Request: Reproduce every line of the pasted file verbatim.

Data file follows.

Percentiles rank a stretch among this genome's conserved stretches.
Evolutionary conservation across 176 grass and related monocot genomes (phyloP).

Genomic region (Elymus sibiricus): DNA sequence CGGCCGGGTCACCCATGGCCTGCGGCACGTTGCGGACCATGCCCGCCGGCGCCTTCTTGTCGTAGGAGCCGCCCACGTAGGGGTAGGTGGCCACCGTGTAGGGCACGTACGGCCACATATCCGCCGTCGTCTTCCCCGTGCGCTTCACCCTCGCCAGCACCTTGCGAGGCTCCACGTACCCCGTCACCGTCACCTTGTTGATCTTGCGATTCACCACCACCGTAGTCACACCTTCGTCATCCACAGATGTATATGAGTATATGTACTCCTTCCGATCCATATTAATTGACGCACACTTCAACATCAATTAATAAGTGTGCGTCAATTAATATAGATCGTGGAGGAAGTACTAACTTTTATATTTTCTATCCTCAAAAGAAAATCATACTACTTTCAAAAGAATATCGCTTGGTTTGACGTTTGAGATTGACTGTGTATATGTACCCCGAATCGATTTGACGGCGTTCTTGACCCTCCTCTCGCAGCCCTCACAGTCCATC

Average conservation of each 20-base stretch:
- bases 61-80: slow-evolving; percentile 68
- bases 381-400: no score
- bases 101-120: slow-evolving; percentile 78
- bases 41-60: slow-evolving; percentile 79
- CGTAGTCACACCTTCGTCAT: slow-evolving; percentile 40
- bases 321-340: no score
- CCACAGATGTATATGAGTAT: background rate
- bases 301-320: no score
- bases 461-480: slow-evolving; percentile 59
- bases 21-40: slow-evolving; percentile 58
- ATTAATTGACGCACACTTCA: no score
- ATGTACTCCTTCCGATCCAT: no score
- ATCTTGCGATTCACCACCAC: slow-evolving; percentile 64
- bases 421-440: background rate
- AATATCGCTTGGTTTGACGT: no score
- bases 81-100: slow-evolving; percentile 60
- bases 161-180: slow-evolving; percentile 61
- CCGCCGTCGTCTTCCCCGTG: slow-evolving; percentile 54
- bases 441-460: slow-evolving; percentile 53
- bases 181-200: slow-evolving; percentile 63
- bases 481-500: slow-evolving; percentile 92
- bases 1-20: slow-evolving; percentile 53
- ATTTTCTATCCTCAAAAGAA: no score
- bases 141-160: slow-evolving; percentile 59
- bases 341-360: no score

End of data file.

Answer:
Percentiles rank a stretch among this genome's conserved stretches.
Evolutionary conservation across 176 grass and related monocot genomes (phyloP).

Genomic region (Elymus sibiricus): DNA sequence CGGCCGGGTCACCCATGGCCTGCGGCACGTTGCGGACCATGCCCGCCGGCGCCTTCTTGTCGTAGGAGCCGCCCACGTAGGGGTAGGTGGCCACCGTGTAGGGCACGTACGGCCACATATCCGCCGTCGTCTTCCCCGTGCGCTTCACCCTCGCCAGCACCTTGCGAGGCTCCACGTACCCCGTCACCGTCACCTTGTTGATCTTGCGATTCACCACCACCGTAGTCACACCTTCGTCATCCACAGATGTATATGAGTATATGTACTCCTTCCGATCCATATTAATTGACGCACACTTCAACATCAATTAATAAGTGTGCGTCAATTAATATAGATCGTGGAGGAAGTACTAACTTTTATATTTTCTATCCTCAAAAGAAAATCATACTACTTTCAAAAGAATATCGCTTGGTTTGACGTTTGAGATTGACTGTGTATATGTACCCCGAATCGATTTGACGGCGTTCTTGACCCTCCTCTCGCAGCCCTCACAGTCCATC

Average conservation of each 20-base stretch:
- bases 61-80: slow-evolving; percentile 68
- bases 381-400: no score
- bases 101-120: slow-evolving; percentile 78
- bases 41-60: slow-evolving; percentile 79
- CGTAGTCACACCTTCGTCAT: slow-evolving; percentile 40
- bases 321-340: no score
- CCACAGATGTATATGAGTAT: background rate
- bases 301-320: no score
- bases 461-480: slow-evolving; percentile 59
- bases 21-40: slow-evolving; percentile 58
- ATTAATTGACGCACACTTCA: no score
- ATGTACTCCTTCCGATCCAT: no score
- ATCTTGCGATTCACCACCAC: slow-evolving; percentile 64
- bases 421-440: background rate
- AATATCGCTTGGTTTGACGT: no score
- bases 81-100: slow-evolving; percentile 60
- bases 161-180: slow-evolving; percentile 61
- CCGCCGTCGTCTTCCCCGTG: slow-evolving; percentile 54
- bases 441-460: slow-evolving; percentile 53
- bases 181-200: slow-evolving; percentile 63
- bases 481-500: slow-evolving; percentile 92
- bases 1-20: slow-evolving; percentile 53
- ATTTTCTATCCTCAAAAGAA: no score
- bases 141-160: slow-evolving; percentile 59
- bases 341-360: no score